Dusseldorf Hostility is nothing new for Eckart Seith. Since the Stuttgart lawyer took over the mandate of the drugstore entrepreneur Erwin Müller seven years ago, he has been in trouble: bankers and colleagues have been outlawing Seith like a leper. Many from the money industry see him as a nest polluter.
The Swiss judiciary even put the 63-year-old on the dock. Seith was acquitted of the accusation of industrial espionage, and he was given a suspended sentence for betraying the secret. He called the verdict “dirty” and appealed.
Bank J. Safra Sarasin has now made an exorbitant claim in a “legal request”: The bank is demanding a potential 58 million euros in damages from Seith and two former employees who had teamed up with him.
The trio’s supposed secret betrayal had cost the bank so much money. On February 28, 2020, the bank attorneys sent the letter to the Justice Department in Oberägeri.
The scenes of the case seem like from a film about the Italian mafia, but they take place in the world of a Swiss bank. J. Safra Sarasin helped investors to exempt the German state. With so-called cum-ex trade, the tax offices were fooled into believing that there were two owners of the same share. One of them paid a capital gains tax, and they both had it “reimbursed”.
Sarasin offered funds in which the double-digit returns of the investors came directly from the German tax office – a total of 462 million euros. Since then, he has been instrumental in uncovering this.
His work was not entirely unselfish. Erwin Müller came to him in 2013. The drugstore entrepreneur had twice invested 50 million euros each in Cum-Ex funds. To date, Müller states that he did not know that these were cum-ex products. He reduced the return of a good ten percent each.
The third time he invested 50 million euros again, this time through Sarasin. Then everything went wrong.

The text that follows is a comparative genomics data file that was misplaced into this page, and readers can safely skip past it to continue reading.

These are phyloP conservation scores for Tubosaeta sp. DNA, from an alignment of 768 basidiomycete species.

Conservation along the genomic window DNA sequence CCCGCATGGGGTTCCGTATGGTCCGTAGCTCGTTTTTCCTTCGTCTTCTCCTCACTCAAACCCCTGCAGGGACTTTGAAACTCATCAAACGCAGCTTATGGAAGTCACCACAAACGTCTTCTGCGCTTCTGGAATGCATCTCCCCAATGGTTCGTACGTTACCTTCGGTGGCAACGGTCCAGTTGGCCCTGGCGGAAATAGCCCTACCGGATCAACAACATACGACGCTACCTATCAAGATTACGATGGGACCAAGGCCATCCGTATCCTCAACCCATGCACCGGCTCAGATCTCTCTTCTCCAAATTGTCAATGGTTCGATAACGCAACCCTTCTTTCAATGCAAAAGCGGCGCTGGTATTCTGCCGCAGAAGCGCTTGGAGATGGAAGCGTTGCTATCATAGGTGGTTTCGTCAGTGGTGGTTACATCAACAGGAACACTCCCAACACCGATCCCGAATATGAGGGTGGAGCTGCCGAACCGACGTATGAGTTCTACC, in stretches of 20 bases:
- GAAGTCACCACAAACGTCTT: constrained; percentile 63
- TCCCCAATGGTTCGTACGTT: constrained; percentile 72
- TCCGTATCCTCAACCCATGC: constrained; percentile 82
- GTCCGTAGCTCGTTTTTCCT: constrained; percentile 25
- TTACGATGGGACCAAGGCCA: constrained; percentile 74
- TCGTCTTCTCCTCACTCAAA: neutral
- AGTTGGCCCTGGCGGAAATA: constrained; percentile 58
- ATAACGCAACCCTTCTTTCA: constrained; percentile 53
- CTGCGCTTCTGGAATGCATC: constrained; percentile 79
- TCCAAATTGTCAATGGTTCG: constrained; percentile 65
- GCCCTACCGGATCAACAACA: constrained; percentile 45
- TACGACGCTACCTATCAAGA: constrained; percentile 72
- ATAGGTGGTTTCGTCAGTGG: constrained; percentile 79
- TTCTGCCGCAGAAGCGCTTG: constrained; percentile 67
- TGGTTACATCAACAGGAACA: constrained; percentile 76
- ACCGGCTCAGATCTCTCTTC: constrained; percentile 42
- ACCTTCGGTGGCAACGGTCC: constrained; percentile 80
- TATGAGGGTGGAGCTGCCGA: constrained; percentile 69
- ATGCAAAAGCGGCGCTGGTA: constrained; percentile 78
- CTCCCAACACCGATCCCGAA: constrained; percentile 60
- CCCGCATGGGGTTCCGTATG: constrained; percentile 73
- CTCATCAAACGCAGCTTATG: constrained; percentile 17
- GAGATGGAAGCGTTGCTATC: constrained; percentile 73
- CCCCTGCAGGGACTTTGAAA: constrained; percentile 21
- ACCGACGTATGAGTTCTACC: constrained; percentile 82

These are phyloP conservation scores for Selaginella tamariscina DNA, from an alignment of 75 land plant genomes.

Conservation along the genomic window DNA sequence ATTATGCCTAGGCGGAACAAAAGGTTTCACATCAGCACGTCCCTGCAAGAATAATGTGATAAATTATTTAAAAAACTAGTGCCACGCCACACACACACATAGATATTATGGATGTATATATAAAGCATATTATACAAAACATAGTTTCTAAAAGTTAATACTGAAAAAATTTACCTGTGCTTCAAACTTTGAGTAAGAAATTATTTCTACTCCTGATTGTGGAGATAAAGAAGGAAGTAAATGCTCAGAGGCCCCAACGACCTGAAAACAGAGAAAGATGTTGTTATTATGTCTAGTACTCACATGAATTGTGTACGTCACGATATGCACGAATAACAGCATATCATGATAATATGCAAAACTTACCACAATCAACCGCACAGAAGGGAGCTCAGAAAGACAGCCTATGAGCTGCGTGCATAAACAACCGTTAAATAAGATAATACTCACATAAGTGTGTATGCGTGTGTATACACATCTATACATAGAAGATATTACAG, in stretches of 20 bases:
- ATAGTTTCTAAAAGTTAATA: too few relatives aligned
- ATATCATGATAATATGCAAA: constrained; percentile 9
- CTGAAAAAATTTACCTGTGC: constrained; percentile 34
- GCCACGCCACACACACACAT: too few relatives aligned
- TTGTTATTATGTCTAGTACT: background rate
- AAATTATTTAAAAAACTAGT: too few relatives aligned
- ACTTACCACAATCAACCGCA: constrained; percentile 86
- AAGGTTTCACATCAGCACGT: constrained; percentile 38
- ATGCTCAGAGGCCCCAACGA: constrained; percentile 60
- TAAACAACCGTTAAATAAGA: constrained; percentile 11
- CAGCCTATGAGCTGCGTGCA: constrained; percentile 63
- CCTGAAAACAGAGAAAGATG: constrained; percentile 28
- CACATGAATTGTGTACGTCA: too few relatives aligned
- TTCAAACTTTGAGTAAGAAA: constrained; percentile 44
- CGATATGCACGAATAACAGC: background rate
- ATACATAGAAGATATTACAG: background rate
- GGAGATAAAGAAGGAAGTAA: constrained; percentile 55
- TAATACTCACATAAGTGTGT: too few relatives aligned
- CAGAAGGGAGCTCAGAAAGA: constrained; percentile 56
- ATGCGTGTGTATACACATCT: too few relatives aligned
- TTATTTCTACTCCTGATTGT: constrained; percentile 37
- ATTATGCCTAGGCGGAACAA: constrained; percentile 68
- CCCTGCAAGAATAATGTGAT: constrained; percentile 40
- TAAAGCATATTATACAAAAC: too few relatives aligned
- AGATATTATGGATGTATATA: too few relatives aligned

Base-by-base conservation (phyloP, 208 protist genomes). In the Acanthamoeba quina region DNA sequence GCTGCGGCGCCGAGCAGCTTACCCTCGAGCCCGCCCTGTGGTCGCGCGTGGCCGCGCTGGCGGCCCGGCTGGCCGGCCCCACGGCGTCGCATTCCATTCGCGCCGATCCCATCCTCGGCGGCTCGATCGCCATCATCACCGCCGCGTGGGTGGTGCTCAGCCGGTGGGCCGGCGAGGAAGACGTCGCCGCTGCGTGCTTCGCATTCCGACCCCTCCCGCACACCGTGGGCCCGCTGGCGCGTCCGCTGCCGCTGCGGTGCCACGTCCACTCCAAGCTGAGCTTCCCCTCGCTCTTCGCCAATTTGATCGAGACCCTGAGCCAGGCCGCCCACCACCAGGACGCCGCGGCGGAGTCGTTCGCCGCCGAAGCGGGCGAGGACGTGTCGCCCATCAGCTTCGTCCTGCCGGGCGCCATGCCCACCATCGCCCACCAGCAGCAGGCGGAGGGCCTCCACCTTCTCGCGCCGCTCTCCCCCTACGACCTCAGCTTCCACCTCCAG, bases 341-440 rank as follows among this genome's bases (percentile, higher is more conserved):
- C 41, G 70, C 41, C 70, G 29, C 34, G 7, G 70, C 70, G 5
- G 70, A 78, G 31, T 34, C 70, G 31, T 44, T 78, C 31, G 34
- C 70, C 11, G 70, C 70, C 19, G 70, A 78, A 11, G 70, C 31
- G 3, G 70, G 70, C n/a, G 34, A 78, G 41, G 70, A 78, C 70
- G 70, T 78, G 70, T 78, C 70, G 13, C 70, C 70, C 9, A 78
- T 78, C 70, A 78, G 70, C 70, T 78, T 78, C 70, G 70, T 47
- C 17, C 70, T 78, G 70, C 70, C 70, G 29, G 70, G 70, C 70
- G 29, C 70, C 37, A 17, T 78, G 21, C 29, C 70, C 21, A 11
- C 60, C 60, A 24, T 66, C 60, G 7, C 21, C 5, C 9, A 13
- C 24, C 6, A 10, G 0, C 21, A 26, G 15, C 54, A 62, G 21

Insiders found at Sarasin
The tax office refused to refund the tax, Müller not only waited in vain for the return, but lost his stake. The bank was waiting for the 25 million euros that he had borrowed for the business. Müller turned to Seith.
The lawyer then did something amazing. Ever since found an insider at Sarasin. The lawyer had warned internally of great risks with Cum-Ex, but had not got through. He told Seith about it – and gave him an expert opinion that Müller saw great chances of being compensated.
Seith used the document to sue Sarasin and won. The bank had to pay 55.8 million to Müller, including attorney fees for Seith. In addition, there were own process costs.
Because Seith also passed on incriminating bank documents to the Cologne public prosecutor’s office, proceedings were launched against those responsible at Sarasin for tax evasion – and investor Müller was able to successfully argue in court that he had been cheated. When asked by Handelsblatt, the bank did not want to say anything about the dispute.
Threatening letter to Seith
In the legal request, their logic is explained as follows: Seith should pay, because without his action Sarasin would never have had to pay the damages and all the attorney fees that had to be paid in the Cum-Ex affair. The Swiss criminal court has confirmed that it has operated with information obtained illegally since then.
Since then, the lawsuit has been considered absurd. “The bank apparently believes that a German civil court decides on the basis of an untruthful presentation. Very strange. ”Sarasin has now asked him to file a statute of limitation in order to keep the potential million claims against him open.
The Sarasin attack is a nuisance to Seith, but he is more concerned about a threatening letter that is said to come from a Swiss bank. Since then he wants to wipe out the Swiss financial scene with his cum-ex process.
He should stop doing it. “If you don’t do it, we won’t just work on your car this time,” says the letter. The author describes in detail what could happen to Seith and his family.
Seith immediately filed a criminal complaint. Now the public prosecutor’s office in Stuttgart is investigating.
More: Witness bites USB stick – new twist in the bizarre trial against Alexander Falk.